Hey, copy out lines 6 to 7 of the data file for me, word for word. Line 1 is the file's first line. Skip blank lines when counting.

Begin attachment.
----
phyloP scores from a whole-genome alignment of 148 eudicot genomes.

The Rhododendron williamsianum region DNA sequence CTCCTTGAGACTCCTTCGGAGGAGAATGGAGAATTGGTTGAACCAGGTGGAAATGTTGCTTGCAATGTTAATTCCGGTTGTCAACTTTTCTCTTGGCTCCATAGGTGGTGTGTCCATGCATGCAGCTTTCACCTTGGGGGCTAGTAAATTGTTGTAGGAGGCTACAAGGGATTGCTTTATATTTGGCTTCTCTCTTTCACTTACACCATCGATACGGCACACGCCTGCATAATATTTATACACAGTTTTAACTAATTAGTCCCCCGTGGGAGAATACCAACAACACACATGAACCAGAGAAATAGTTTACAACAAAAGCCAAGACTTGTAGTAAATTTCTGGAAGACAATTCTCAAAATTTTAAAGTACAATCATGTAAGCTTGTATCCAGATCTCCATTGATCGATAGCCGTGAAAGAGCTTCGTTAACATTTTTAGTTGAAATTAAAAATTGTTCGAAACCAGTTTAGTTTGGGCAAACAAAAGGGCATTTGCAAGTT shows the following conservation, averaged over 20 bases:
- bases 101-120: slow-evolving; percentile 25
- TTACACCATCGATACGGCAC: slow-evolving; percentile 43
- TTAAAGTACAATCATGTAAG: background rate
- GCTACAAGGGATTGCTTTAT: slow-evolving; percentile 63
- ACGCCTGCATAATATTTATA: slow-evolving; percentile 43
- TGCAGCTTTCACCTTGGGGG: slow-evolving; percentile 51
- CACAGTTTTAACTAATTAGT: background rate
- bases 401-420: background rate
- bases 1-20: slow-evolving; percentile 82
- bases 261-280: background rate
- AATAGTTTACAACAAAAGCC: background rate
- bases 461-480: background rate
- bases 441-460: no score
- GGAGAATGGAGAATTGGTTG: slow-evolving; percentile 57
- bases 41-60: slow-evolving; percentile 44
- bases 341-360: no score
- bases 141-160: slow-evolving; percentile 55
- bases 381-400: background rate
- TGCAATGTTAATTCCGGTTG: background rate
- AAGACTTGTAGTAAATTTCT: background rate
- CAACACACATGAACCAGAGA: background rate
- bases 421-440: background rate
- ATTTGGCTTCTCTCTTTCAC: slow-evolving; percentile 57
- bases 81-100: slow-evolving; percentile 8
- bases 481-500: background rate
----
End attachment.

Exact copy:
- GCTACAAGGGATTGCTTTAT: slow-evolving; percentile 63
- ACGCCTGCATAATATTTATA: slow-evolving; percentile 43